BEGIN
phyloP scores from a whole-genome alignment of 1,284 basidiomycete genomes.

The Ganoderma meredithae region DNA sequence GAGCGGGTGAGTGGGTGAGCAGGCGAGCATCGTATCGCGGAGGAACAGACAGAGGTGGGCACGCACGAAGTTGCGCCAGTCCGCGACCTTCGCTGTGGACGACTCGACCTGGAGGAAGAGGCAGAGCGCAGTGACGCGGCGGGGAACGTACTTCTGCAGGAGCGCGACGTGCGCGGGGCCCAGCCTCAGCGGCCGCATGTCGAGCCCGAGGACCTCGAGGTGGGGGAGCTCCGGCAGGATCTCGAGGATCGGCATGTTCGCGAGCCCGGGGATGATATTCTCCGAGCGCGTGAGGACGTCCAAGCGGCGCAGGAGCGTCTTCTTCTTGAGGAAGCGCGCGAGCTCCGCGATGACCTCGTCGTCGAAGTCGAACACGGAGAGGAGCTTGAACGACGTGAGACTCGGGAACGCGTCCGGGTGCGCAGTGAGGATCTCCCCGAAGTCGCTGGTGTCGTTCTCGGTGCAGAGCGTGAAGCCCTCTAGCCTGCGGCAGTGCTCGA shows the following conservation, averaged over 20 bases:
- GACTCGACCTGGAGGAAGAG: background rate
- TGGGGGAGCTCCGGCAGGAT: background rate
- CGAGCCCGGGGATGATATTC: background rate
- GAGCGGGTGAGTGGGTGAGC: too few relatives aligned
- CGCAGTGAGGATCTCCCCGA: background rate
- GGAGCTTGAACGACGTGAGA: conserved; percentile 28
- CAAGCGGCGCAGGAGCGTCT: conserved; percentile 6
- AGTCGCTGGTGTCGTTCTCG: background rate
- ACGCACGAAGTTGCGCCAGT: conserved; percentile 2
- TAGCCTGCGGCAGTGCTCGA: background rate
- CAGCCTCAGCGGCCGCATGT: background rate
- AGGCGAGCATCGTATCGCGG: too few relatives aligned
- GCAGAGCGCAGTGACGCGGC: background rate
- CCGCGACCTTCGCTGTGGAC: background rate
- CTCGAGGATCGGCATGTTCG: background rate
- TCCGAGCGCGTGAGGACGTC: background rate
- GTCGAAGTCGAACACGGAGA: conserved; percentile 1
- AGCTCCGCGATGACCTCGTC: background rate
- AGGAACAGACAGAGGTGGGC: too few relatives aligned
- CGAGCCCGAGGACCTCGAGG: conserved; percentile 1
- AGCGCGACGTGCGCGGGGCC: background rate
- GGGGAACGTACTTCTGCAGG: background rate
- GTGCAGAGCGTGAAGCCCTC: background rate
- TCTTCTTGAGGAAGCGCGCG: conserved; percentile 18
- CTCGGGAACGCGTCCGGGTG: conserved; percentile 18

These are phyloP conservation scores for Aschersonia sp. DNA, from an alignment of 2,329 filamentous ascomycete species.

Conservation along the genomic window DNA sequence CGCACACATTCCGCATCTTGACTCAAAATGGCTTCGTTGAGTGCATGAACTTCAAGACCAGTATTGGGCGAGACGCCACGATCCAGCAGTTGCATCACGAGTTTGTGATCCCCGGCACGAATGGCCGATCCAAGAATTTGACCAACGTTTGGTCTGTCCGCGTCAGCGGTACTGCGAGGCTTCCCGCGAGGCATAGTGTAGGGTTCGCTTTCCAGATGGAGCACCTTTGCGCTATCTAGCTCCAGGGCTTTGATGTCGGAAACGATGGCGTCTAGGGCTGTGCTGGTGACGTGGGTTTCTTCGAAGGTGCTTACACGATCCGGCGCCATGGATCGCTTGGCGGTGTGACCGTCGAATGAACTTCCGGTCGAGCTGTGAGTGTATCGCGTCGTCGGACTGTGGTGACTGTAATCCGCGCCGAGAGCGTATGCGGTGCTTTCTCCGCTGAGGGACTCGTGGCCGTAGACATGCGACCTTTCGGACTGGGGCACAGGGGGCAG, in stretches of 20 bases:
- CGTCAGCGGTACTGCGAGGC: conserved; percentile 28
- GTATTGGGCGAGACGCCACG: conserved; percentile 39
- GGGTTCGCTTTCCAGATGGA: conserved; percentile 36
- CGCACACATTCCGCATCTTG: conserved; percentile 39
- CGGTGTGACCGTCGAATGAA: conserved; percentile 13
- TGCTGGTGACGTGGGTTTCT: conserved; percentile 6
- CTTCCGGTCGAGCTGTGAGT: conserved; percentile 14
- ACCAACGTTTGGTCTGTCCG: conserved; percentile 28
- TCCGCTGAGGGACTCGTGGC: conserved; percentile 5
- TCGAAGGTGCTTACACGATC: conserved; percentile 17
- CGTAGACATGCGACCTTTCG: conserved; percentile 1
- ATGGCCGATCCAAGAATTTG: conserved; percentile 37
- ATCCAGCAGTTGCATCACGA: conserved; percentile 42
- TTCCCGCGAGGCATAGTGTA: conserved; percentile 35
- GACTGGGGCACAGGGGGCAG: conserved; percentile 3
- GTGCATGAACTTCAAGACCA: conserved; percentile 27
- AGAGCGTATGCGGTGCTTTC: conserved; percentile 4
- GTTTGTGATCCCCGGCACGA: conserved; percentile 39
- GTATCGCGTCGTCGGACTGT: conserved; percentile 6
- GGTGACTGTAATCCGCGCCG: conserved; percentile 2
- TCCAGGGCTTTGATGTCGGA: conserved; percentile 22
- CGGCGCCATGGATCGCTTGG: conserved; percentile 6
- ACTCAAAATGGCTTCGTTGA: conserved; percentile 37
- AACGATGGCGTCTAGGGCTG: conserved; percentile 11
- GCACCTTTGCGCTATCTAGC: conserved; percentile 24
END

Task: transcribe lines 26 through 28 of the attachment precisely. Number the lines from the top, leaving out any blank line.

- TCTTCTTGAGGAAGCGCGCG: conserved; percentile 18
- CTCGGGAACGCGTCCGGGTG: conserved; percentile 18

These are phyloP conservation scores for Aschersonia sp. DNA, from an alignment of 2,329 filamentous ascomycete species.